2. Biological Characteristics of cMyBP-C

2.1. Classification of cMyBP

The normal myocardial fibers are composed of regular arrangement of myofi-brils that consist of thick myosin and thin actin filaments. The normal systolic and diastolic function of the myocardium depends on the proper interactions of the myofilaments. In addition to myofilaments, myocardium also needs some accessory proteins to help in stabilization of the sarcomere and in cross-bridges formation. The thick filaments are composed of myosin while thin filaments are mainly composed of actin, tropomyosin and troponin. Genetic mutation encod-ing sarcomere proteins can lead to related myocardial diseases, such as hyper-trophic cardiomyopathy (HCM) and dilated cardiomyopathy (DCM).

Myosin binding protein C, being cardiac specific, has lately become of much interest clinically. MyBP-C is encoded by the MyBPC3 gene and is different from the other isoforms encoded by MyBPC1 and MyBPC2 genes (See Table 1).

Table 1. Different Isoforms of MyBPC genes.

Gene Expressed in

MyBPC1 Slow skeletal muscle MyBPC2 Fast skeletal muscle


DOI: 10.4236/wjcd.2018.89044 454 World Journal of Cardiovascular Diseases The myocardium type (C3), also known as human cardiac muscle myosin binding protein C, is specifically expressed in cardiomyocytes, whereas C1 and C2 types are only present in skeletal muscle and are not detectable in the myo-cardium [7].

In this review we will emphasize about the research progress of cardiac myo-sin-binding protein C which is an important regulatory protein of the sarco-mere.

2.2. Structure Composition of cMyBP-C

cMyBP-C was first discovered in the 1970s [8], and it has quickly become a pro-tein of interest clinically. Studies have been done to further understand the structure and functions of cMyBP-C. This has enabled us to better elucidate its involvement in pathogenesis of certain cardiac conditions. Its gene encodes 1274 amino acids, so cMyBP-C is a large protein with a molecular weight of 140 - 150 KD (≈1.4 × 104 - 1.5 × 104). The protein has 11 functional regions (C0 - C10), of which 8 IgC2 motifs and 3 fibronectin 3 (FNH3) motifs. The “M-domain”, also known as the motif, is long polypeptide linkers found between C1 and C2 do-mains. It contains multiple phosphorylation sites, mainly four highly conserved serines (S273, S282, S302, and S307) [9] [10]. These serines are phosphorylated via β-Adrenergic-stimulation and are believed to regulate cross-bridges forma-tion, thus important for cardiac contractility [11][12]. cMyBP-C is significantly different from other isoforms of MyBP-C; 1) cMyBP-C contains an Ig assembly of 101 amino acids at the N-terminus (C0). This structure is unique and highly specific to the myocardium; 2) There are four phosphorylation sites in the 105 amino acid-linkage region between C1 - C2; 3) There is a 28-amino acids residue domain in the C5 Ig domain [13], which is rich in proline.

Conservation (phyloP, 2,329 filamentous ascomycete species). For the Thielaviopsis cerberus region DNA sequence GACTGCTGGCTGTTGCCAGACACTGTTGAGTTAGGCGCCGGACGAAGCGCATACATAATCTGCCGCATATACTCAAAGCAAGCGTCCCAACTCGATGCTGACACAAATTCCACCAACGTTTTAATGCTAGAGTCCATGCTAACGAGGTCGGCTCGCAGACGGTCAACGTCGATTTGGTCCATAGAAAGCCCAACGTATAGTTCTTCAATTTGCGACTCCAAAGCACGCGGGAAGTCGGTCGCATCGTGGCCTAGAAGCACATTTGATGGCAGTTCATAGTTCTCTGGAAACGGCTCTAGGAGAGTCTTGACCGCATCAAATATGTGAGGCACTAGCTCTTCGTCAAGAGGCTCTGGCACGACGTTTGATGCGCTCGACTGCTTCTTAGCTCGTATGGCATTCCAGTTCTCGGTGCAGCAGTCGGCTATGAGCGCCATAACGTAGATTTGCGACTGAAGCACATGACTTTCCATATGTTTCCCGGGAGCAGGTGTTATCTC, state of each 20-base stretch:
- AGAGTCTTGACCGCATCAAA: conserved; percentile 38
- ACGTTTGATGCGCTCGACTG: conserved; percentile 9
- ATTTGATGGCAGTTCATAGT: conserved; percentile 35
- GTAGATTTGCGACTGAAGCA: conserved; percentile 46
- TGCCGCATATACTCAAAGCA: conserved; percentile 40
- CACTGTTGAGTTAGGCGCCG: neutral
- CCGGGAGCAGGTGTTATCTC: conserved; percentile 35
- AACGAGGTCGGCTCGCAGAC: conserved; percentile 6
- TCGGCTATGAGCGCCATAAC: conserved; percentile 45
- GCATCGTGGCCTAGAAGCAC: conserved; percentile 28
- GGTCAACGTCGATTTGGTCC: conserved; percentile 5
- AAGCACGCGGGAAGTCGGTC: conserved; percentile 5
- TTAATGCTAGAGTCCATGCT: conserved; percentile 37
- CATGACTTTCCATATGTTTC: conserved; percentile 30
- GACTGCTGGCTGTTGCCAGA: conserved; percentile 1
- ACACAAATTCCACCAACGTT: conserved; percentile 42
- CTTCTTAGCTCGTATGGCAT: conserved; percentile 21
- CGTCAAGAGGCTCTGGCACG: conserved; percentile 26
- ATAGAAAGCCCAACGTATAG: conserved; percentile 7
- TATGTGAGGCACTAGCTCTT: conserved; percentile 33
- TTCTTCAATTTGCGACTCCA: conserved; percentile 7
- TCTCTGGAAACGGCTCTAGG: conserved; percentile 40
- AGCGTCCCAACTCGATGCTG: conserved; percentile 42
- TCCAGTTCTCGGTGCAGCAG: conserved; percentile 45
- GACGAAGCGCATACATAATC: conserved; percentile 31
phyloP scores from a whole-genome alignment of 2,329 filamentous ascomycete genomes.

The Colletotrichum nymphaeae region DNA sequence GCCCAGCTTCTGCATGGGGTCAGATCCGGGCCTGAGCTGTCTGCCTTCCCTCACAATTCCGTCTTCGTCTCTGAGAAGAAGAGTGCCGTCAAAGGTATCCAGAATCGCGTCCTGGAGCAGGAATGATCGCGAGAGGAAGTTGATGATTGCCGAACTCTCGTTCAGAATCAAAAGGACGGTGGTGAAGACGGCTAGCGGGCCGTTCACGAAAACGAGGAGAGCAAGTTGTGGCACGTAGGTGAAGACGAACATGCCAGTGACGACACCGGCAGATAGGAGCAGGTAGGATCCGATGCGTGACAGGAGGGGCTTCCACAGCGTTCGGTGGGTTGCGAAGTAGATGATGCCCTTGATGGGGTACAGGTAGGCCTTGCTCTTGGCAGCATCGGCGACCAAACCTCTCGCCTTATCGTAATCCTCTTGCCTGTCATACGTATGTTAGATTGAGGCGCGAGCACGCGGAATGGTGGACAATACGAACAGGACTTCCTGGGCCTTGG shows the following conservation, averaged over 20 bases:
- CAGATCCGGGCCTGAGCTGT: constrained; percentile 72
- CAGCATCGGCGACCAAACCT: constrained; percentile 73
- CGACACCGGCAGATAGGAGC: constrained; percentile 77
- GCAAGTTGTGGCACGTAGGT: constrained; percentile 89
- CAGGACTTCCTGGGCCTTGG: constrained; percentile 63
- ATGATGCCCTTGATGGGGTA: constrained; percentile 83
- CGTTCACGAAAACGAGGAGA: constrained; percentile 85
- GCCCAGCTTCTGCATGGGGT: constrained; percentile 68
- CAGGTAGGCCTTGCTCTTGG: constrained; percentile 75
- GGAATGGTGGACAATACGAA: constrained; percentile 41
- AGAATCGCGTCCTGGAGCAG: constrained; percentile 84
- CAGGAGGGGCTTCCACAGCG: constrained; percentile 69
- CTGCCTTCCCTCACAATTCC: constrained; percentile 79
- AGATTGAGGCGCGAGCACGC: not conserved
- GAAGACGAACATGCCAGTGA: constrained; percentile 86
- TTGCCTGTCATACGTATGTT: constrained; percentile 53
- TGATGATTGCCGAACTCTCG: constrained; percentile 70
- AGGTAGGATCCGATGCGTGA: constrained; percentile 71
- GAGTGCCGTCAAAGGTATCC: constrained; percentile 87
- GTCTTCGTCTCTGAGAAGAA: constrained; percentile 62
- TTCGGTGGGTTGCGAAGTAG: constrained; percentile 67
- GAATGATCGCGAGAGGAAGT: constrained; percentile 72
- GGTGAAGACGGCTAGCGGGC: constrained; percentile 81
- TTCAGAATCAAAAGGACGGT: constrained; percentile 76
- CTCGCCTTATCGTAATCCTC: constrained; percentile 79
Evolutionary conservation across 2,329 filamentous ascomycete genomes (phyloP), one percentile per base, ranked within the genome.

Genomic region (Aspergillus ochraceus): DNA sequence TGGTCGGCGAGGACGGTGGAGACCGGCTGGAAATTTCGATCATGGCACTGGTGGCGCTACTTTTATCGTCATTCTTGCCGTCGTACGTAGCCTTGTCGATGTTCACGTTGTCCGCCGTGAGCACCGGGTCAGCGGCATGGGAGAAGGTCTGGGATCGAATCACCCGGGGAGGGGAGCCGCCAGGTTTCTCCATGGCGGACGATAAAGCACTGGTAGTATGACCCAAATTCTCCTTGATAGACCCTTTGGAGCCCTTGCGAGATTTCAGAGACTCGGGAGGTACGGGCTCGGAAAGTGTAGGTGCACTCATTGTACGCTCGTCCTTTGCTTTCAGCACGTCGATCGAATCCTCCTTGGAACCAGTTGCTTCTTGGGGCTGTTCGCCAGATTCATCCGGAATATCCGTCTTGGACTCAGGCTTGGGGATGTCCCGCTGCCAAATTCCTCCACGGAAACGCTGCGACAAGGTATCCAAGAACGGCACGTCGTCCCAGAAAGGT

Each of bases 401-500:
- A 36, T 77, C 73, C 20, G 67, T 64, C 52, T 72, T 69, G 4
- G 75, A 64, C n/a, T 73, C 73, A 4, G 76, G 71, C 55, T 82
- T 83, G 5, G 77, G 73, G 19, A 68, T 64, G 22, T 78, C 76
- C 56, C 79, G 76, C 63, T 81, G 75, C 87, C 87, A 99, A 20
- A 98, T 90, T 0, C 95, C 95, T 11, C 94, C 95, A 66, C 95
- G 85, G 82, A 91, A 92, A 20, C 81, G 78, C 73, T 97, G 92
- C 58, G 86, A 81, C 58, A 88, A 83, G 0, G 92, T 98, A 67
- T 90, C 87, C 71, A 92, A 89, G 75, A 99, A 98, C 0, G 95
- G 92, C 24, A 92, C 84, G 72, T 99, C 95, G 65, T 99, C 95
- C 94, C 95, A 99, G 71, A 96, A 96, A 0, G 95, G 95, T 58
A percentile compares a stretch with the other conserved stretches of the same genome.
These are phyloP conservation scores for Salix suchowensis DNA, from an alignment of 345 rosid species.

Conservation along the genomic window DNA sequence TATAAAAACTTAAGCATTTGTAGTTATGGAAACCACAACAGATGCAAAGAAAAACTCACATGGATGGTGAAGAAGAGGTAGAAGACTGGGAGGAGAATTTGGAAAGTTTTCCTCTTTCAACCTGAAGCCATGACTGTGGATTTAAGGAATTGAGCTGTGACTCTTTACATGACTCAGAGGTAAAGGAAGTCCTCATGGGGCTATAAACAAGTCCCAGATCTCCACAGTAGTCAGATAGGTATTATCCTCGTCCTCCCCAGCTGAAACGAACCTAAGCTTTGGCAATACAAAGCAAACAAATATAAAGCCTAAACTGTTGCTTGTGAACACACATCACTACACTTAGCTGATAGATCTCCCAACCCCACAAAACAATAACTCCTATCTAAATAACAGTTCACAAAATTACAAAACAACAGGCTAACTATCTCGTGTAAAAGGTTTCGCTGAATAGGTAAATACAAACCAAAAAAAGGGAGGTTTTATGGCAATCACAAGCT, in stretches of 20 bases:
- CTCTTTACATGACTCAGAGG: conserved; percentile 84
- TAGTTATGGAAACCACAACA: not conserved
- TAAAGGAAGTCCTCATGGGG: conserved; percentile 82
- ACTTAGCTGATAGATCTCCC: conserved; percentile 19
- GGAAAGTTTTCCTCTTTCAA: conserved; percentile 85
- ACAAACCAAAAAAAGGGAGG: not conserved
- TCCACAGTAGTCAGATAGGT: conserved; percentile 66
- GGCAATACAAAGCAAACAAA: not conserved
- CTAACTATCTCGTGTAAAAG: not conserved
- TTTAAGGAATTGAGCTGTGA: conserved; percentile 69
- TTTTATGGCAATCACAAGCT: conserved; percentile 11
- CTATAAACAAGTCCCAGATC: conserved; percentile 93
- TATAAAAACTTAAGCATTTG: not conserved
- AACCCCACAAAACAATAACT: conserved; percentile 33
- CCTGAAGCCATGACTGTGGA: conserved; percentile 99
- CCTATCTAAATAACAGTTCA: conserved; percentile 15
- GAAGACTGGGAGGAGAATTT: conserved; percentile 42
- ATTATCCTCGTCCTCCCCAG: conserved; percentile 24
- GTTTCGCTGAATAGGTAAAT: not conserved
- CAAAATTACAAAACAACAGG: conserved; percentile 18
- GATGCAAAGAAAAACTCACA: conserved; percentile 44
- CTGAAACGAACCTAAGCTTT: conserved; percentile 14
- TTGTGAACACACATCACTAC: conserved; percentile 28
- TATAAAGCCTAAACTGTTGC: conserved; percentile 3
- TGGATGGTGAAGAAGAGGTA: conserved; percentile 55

3. Biological Function of cMyBP-C

3.1. Phosphorylation of cMyBP-C


DOI: 10.4236/wjcd.2018.89044 455 World Journal of Cardiovascular Diseases

3.2. cMyBP-C Regulates Systolic Contraction and Diastolic


The systolic and diastolic function of the heart muscle depends on the correct interaction of the sarcomeric proteins. The contraction mechanism of the myo-cardium is from the release of energy of the thick filament proteins through the cross-bridges with ATPase activity and AIPse, which in turn causes the cross-bridges to interact with the thin filaments to produce movement. Hof-mann et al. at first reported the important function of cMyBP-C in the 1990s [18]. Phosphorylation of cMyBP-C can affect the dynamic changes of the cross-bridges formation, which in turn regulates the myosin-actin interaction. The force developed within the myocardium relies on the rate at which cross-bridges are recruited [19]. The phosphorylation of cMyBP-C is regulated by intracellular calcium ion concentrations and beta-adrenergic agonists, which in turn regulates the action of myosin S2 [20]. Phosphorylated cMyBP-C has a reduced affinity to myosin and does not bind to myosin S2. This in turns en-hances the interaction between myosin and actin [21] and promotes the contrac-tion of the myocardium. It is the number of cross-bridges that ultimately deter-mines the peak pressure achieved [22].